A Sailor, bound on a long voyage, took with him a Monkey to amuse
him while on shipboard.
As he sailed off the coast of Greece, a
violent tempest arose, in which the ship was wrecked, and he, his
Monkey and all the crew were obliged to swim for their lives.
Dolphin saw the Monkey contending with the waves, and supposing him
to be a man (whom he is always said to befriend), came and placed
himself under him, to convey him on his back in safety to the shore.
When the Dolphin arrived with his burden in sight of land not far
from Athens, he demanded of the Monkey if he were an Athenian, who
answered that he was, and that he was descended from one of the
noblest families in that city.
The Dolphin then inquired if he knew the Pirĉus (the famous harbor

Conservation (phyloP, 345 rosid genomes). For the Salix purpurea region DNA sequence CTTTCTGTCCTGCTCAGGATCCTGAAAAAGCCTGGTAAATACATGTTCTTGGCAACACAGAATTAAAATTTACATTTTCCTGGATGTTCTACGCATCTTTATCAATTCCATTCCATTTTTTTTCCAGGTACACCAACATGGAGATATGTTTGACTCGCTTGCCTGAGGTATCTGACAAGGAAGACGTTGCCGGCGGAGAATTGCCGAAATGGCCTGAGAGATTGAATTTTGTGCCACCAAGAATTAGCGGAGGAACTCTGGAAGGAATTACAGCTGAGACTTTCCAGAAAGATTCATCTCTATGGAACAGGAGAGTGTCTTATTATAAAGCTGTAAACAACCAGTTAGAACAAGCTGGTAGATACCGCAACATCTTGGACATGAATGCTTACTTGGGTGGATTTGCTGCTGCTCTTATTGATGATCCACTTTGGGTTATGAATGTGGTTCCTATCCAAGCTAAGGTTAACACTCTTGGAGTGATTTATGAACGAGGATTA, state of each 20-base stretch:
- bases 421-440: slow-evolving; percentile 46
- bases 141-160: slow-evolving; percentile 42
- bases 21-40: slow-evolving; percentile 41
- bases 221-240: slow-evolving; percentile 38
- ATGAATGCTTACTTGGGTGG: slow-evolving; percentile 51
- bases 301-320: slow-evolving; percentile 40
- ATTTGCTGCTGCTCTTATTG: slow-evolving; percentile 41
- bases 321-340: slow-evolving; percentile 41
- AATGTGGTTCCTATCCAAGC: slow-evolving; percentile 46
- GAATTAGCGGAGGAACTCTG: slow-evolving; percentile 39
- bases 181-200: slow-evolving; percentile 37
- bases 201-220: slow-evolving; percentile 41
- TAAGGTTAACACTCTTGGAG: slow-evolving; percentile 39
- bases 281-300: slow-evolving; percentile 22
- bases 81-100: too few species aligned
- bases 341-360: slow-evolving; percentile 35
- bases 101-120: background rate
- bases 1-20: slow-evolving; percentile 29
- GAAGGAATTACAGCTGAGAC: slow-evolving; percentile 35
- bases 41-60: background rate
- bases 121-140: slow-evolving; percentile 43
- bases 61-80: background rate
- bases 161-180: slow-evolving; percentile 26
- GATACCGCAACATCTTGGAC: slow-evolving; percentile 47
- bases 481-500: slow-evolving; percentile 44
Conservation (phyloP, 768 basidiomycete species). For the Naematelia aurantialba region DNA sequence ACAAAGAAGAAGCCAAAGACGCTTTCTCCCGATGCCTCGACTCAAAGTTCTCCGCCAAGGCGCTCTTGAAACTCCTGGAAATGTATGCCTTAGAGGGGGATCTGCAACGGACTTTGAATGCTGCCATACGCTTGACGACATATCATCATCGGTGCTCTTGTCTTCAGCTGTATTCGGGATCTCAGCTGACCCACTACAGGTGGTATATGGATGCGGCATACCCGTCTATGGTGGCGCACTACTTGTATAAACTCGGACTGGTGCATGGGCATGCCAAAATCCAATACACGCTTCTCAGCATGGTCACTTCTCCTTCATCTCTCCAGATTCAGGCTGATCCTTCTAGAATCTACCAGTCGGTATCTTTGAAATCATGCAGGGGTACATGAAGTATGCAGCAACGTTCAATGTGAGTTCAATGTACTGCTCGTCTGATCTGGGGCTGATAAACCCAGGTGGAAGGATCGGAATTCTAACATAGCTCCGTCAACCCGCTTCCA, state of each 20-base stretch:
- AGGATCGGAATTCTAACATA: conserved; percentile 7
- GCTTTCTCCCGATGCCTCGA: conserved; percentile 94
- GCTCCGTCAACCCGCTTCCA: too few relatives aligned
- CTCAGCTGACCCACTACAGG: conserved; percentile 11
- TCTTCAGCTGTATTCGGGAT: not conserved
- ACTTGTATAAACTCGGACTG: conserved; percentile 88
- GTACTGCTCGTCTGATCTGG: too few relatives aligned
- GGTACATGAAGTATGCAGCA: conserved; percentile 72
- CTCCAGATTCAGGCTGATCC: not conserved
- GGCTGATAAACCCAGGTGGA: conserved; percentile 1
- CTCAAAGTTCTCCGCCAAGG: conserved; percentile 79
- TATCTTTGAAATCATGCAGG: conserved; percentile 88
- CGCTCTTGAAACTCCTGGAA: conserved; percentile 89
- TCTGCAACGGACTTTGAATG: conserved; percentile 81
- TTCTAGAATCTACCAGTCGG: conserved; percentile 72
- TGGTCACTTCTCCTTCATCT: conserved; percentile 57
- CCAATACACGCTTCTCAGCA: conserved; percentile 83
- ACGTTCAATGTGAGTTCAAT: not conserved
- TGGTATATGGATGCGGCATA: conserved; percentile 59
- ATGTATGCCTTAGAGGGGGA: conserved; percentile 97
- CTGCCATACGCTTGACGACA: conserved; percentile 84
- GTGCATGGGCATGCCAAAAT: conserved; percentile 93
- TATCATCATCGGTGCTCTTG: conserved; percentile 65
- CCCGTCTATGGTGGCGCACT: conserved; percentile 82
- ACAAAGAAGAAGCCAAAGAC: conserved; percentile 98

The Monkey, supposing that a man was meant, and being
obliged to support his previous lie, answered that he knew him very
well, and that he was an intimate friend, who would, no doubt, be
very glad to see him.
The Dolphin, indignant at these falsehoods,
dipped the Monkey under the water, and drowned him.
Author of the Fable:
The Monkey and the Dolphin
Nationality of Aesop - Ethiopian or Greek or Greek
Lifespan of Aesop - He lived approximately 620 - 560 BC
Life of Aesop - Slave - Author of the book of fables
Famous Works - Aesop's Fable book featuring:
"The Goose With the Golden Eggs", "The Fisher",
"The Monkey and the Dolphin" and "The Sick Lion"
The Monkey and the Dolphin Fable
A Free Aesop's Fable with a moral for kids & children
He who once begins to tell falsehoods is obliged to tell others to make
them appear true,
and, sooner or later, they will get him into trouble.